Header Image (book)


Friday, January 22, 2016

Winter Blast!

(For politics, please scroll down)

Blizzard time. We're due.  The last horrible blast struck in 2010.

One of the prediction maps:

Photo from the Washington Post

The biggest concern, of course, is the possibility of losing electrical power.

After observing what happened on Wednesday into Thursday, I am not optimistic about how the Washington, D.C., area will handle this Blizzard of 2016.  From An inch of snow, icy roads, unleash 9 hours of traffic chaos across D.C. region (dated January 21, 2016):
“Horrible.” “Pathetic.” “Painful.” “Unbelievable.” “One inch of snow did this.”

From every corner of the region, into the wee hours of the morning, from every highway and byway, motorists vented their anger and frustration at the fact that they were still out there, at 1:00 am, then 2:00 a.m. and still at 3:00 a.m. due to, well, complications, namely ice and untreated roads, from a modest early evening snowfall that came and went in a few hours. As the beginning of the [Thursday] morning rush hour grew near, there were still reports of hazardous conditions, road blockages and backups in many areas.

It proved once again, though no proof was needed, that Washington, when taken by surprise, is woefully unprepared, not just for a blizzard, or the dreaded “wintry mix,” but for any “snow event,” and how little it takes for the region to descend into a long night of traffic chaos: More than 1,000 reported fender-benders (unofficial numbers via Waze), six- and seven-hour trips home, jammed arteries, impassable frozen exit ramps, compounded by road-treatment crews desperately, but generally belatedly, trying to make things right and, because they hadn’t or couldn’t, emergency vehicles responding to calls about countless accidents. Most were said to be “minor” as cars skidded and slid into one another, but there were also reports, with little detail, of more serious crashes.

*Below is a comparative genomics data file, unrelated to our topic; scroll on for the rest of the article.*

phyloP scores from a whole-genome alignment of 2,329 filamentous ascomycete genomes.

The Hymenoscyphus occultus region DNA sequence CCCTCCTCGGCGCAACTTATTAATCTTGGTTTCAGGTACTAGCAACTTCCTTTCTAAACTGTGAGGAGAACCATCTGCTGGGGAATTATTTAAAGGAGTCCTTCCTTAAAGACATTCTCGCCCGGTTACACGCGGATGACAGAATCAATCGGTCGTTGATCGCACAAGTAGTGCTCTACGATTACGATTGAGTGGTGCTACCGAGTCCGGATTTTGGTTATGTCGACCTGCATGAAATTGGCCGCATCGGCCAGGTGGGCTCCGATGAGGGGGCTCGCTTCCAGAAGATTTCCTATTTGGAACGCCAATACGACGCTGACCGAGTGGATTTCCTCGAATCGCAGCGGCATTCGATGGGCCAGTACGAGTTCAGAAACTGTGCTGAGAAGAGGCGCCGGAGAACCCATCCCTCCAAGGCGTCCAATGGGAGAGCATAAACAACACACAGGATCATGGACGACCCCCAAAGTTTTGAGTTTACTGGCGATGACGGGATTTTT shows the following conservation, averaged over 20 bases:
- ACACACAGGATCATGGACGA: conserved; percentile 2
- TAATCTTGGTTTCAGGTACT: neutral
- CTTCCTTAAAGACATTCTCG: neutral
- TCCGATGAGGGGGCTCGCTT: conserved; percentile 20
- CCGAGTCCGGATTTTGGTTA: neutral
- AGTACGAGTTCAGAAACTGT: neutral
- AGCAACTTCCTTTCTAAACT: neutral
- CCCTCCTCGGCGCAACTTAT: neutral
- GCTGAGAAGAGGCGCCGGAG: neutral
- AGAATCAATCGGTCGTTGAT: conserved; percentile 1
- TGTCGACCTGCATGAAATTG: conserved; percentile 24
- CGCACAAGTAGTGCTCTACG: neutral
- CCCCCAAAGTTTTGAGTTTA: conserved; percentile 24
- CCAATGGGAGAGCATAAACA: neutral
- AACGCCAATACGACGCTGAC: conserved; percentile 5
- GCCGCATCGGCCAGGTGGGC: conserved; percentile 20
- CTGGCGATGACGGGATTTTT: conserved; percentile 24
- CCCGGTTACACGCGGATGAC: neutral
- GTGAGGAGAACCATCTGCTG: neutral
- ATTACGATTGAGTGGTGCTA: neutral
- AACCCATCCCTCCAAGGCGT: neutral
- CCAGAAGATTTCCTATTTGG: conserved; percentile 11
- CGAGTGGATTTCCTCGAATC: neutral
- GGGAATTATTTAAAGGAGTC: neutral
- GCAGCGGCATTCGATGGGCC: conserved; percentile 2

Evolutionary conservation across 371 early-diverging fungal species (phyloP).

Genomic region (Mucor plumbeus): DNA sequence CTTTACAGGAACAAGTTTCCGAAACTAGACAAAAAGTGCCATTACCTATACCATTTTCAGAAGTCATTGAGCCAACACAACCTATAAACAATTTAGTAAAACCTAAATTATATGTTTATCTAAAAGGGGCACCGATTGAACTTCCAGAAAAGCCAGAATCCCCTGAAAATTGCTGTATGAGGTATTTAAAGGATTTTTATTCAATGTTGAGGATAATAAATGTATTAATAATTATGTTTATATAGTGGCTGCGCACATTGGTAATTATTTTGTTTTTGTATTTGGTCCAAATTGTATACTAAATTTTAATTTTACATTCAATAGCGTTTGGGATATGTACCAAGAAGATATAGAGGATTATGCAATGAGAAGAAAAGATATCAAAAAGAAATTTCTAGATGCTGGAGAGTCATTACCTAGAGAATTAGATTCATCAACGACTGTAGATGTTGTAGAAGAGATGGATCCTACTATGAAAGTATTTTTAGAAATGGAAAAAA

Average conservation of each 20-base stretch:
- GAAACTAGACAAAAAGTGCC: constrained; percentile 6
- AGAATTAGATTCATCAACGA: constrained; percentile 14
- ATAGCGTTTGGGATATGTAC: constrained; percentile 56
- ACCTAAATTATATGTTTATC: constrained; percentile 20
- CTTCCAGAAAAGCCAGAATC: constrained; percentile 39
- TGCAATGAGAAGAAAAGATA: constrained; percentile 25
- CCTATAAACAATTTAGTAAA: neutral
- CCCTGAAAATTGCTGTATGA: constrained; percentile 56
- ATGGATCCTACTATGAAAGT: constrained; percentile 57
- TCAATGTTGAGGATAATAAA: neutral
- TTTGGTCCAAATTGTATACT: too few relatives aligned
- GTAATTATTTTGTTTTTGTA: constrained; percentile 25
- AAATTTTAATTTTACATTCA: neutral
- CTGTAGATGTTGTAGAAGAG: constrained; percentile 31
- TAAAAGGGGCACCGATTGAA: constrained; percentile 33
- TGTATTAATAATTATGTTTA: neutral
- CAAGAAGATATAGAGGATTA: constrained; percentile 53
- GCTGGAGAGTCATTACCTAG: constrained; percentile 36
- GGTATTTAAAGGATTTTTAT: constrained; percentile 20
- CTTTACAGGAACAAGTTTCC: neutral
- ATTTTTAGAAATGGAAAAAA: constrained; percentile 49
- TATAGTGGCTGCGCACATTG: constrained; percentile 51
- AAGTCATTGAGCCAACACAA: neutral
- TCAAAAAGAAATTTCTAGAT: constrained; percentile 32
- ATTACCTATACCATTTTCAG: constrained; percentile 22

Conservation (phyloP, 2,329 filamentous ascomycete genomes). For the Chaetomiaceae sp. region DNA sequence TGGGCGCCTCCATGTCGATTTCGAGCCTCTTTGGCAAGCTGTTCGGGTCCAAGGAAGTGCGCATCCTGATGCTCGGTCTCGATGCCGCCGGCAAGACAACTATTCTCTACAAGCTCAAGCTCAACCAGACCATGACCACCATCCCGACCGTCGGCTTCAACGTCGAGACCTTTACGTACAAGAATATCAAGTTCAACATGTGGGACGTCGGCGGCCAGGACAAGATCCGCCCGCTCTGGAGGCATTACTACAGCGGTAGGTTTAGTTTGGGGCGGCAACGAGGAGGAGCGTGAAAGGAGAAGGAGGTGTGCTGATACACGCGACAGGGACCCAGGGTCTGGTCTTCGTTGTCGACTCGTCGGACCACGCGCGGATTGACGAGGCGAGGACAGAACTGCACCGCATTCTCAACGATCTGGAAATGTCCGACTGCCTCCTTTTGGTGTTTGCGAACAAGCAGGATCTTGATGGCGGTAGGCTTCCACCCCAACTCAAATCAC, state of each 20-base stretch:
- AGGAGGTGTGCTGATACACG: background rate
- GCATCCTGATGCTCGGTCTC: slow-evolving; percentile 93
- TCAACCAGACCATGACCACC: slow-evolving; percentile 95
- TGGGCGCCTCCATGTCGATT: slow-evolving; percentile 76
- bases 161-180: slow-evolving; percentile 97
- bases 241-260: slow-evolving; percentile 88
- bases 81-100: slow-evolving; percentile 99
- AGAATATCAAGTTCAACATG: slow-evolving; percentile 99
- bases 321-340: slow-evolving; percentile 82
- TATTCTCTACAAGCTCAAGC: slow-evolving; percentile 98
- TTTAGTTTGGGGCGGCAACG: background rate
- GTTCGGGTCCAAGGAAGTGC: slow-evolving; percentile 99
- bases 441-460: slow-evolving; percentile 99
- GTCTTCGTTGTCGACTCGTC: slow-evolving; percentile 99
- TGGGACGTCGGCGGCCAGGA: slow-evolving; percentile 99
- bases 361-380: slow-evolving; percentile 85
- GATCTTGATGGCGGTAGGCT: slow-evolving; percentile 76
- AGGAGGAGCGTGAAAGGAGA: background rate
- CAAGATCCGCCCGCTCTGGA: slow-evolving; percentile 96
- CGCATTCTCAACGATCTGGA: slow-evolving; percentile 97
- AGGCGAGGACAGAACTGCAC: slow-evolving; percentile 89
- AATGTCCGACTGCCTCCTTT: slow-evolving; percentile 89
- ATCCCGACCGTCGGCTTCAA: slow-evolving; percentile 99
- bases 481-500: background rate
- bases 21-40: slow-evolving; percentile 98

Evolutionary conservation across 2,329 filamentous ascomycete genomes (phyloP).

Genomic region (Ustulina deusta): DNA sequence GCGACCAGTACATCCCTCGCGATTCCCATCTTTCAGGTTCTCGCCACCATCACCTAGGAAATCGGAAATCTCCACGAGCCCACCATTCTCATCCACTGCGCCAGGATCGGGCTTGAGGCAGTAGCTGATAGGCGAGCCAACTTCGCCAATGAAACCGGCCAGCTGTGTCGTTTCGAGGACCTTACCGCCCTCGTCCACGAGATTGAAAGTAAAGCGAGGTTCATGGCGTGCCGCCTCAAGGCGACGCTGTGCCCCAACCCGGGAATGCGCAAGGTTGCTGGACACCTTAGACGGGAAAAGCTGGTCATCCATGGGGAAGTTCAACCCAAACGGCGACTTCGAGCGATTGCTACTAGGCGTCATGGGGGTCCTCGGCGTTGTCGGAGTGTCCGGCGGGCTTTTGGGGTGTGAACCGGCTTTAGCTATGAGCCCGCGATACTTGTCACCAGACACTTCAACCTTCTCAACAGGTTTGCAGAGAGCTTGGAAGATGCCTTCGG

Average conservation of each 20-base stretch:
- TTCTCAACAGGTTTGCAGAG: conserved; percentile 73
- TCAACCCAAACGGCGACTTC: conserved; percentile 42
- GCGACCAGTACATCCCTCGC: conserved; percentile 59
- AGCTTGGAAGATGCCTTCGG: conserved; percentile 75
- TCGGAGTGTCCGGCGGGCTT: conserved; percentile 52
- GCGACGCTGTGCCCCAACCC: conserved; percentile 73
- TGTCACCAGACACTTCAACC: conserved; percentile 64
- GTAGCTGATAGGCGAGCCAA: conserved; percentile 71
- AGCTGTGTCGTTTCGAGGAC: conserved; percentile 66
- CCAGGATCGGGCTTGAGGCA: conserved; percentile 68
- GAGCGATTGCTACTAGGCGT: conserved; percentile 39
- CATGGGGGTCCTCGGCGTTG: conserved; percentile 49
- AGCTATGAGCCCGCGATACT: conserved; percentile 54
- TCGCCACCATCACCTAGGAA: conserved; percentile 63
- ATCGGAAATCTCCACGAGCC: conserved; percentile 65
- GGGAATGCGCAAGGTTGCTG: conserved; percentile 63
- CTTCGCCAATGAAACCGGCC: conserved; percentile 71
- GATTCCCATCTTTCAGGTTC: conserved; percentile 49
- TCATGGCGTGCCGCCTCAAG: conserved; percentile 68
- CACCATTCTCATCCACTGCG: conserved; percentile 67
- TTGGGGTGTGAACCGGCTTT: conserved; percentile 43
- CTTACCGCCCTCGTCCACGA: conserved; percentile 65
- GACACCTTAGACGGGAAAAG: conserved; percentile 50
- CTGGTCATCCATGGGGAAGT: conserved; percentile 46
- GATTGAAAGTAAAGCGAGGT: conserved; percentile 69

Every major highway appeared to be backed up in one spot or another, many in numerous places, throughout the overnight hours. Those roads bearing the letter “I” in their titles — 66, 295, 495, 395, 95, 695, 270 — were the worst of all. With many exit ramps blocked, there was no escape....
So much for the get-'er-done pioneer spirit!

The homesteading spirit lives here in the AOW household:

Wheelchair ramp with ice-prevention rugs in place


  1. Could we make the argument that Washington when facing all daily reality is also woefully unprepared, thus situation hopeless but normal?

    hope you and yours are safe and well through this. My daughter is in Newport News and she says they're already freaking over at Langley (she works for NASA over there). It will be bad by the tunnel for sure

    1. Joseph,
      We here in this household is as prepared as possible. Three men on this street have snow blowers at the ready, and these neighbors will help us as will my cousin -- once my cousin can get here, that is. He lives about 7 miles away.

      But Washington as a whole? Not a clue that this storm is not going to be a party.


    ____ For A Snowbound Lady ____

    Bare branches stick out
    From snow mountains twelve feet tall
    Waiting for the spring.

    Snow suffocation
    Must be difficult to bear
    Bushes too must breathe.

    We Human beings
    May sit and read by the fire,
    Sip Scotch, or hook rugs,

    Work jigsaw puzzles,
    Darn socks, plan meals or daydream
    In cozy comfort.

    While patiently
    We wait for deliverance
    From this winter’s worst.

    ~ FreeThinke

    Most seriously, we pray for you to experience the best of good luck and the least possible inconvenience as you pass through this latest ordeal. - FT

    1. Thank you, FT. We definitely qualify as snowbound here. We haven't seen a snowstorm this significant here in the D.C. area since 2010.